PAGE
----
With two youngsters leading the way, the 2019 Nebraska Football Road Race was as big as it’s ever been.
In terms of participation, no 5k/one-mile fun run has ever been more attended than the one that started on the doorsteps of Memorial Stadium bright and early Sunday morning. Since pediatric brain cancer patient Jack Hoffman took off on a 69-yard touchdown run in the 2013 Nebraska spring game, the Huskers have been hosting this event every year. They’ve raised over $100,000 with 100 percent of race proceeds going to research at the Buffett Cancer Center at the University of Nebraska Medical Center.
This year’s leadership council featured sophomore quarterback Adrian Martinez and sophomore kicker Barret Pickering. Both were just sort of around for moral support last season, their first years in Lincoln, but this year they went behind the curtain and took charge of actually running the show.
Why did they want to get more involved?
“It’s hard not to,” Martinez said. “It’s a great opportunity to connect with the community, but also to support a great cause, and that’s pediatric brain cancer. Something I was unaware of is how underfunded it was, just this cause in general, so really just trying to make this event as big as possible and really thankful to have this one be the biggest one yet.”
There were stories all over the place.
Huskers took up spots all throughout the route, encouraging runners to keep going.
Emma Gehring, the daughter of Brent and Kathryn (Alt) Gehring and a cancer fighter who has undergone numerous rounds of chemotherapy and countless surgeries, was in attendance and took a picture with the entire football team before the 5k started. Her dad, Brent, spoke to the race participants, too.
Redshirt freshman Will Przystup, a transfer punter from Michigan State, actually ran the 5k portion.
Will Honas helped make sure one participant crossed the finish line.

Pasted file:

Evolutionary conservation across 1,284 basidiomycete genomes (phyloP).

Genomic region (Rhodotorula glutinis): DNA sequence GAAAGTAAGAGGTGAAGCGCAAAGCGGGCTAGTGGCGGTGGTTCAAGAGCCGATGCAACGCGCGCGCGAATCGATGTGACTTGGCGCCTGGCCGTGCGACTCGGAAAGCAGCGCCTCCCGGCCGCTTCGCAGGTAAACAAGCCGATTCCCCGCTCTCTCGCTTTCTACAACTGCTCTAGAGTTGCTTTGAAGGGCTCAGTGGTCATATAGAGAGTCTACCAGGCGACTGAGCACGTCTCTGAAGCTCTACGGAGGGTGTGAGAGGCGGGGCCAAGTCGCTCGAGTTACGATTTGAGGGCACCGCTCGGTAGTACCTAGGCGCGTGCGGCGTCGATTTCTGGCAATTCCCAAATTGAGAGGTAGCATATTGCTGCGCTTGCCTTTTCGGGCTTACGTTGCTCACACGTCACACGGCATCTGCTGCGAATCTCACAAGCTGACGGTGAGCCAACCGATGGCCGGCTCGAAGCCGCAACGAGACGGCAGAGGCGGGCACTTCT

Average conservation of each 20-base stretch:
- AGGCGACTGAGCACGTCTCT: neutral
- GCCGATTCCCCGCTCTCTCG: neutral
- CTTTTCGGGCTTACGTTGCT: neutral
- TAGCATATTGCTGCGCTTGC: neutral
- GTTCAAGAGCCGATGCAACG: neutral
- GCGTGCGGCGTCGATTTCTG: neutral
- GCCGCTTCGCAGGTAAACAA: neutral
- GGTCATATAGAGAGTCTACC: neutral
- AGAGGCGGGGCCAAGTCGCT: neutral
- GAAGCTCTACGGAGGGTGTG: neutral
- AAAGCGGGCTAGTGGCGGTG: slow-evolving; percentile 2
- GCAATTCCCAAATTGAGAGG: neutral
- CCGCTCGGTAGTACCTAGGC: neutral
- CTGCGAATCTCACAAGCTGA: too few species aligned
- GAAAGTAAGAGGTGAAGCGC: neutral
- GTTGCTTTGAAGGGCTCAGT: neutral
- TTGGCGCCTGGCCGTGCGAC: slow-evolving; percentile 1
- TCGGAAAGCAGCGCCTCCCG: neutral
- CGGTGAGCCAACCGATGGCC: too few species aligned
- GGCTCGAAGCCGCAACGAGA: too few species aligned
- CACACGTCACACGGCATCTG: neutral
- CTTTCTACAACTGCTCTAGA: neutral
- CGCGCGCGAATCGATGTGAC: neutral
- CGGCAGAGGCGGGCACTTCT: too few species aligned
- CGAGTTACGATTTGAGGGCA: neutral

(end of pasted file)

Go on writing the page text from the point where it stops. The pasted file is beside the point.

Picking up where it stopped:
the coolest moment of the day, i thought. pic.twitter.com/cnDU2QnxXL
— Derek Peterson (@DrPeteyHV) July 14, 2019
The junior linebacker did the same thing last year.
“It just kind of shows what this race is all about,” Pickering said. “It’s for everyone, no matter what condition you’re in or how you are, anyone can be out here and have a good time.”
“I think that’s part of what makes this event so special,” Martinez said.
The undercurrent of the event was a youth takeover. Nebraska’s a young football team in 2019. That’s not new information. Sunday was a lot of fans’ first experience with some of that youth. Members of the 2019 signing class who weren’t here in the spring were on hand to sign autographs and take pictures. Freshman defensive back Noa Pola-Gates did (maybe?) his first on-camera interview in a Husker jersey and fellow freshman tight end Chris Hickman tried to mess with him the entire time. Wan’Dale Robinson signed more footballs than he could keep track of.
Cam Taylor — a sophomore defensive back who’s really growing into a major role with this team and coming into his own as a voice in the locker room — was everywhere. Singing songs. Dancing with teammates. Encouraging runners as they crossed the end line. Setting an example for the new guys.
Then there were Martinez and Pickering. Two true sophomores organizing the entire thing. Martinez spoke to the mile runners before they got going, right around 8:03 a.m. Sunday morning. Yup. A kid on his summer break up and at it at 8 a.m. on a Sunday.
Pickering and Martinez were the first to high five people running home.
— Derek Peterson (@DrPeteyHV) July 14, 2019
“I believe anybody can step up and help out, especially off the field,” Pickering said. “It doesn’t matter how old you are to really make a difference. Any age can really step up and help out the community for sure.”
Martinez admitted this thing feels a little different this year than last, and not just because he helped organize the race. He’s in a different place. Last year he was in a quarterback competition. Some thought he might not even play his first year. Now, a year later, he’s the unquestioned face of the program. (Taylor says leadership isn’t a problem with the quarterback, that he comes by it naturally and doesn’t even have to try.) Scott Frost has been pressing his quarterback seemingly since arrival to get comfortable being the voice.
It’s possible being part of this last year helped in that regard. If anything, it forced perspective.
“Thankfully our Husker Life Skills division, they do such a great job giving us so many opportunities to make an impact,” he said. “And this one, the one that kind of opens up the new freshmen to what it’s like to be a Husker football player here, it just sets them on the right path, I think, to continue to make an impact in the community and realize that their impact is huge here.
“It really puts things in perspective for some of these guys and for me as well, just how lucky we are to be in the situations that we are in. We’re fortunate, we’re blessed to be in this spot, and I’m just really thankful all these people came out to share it with us.”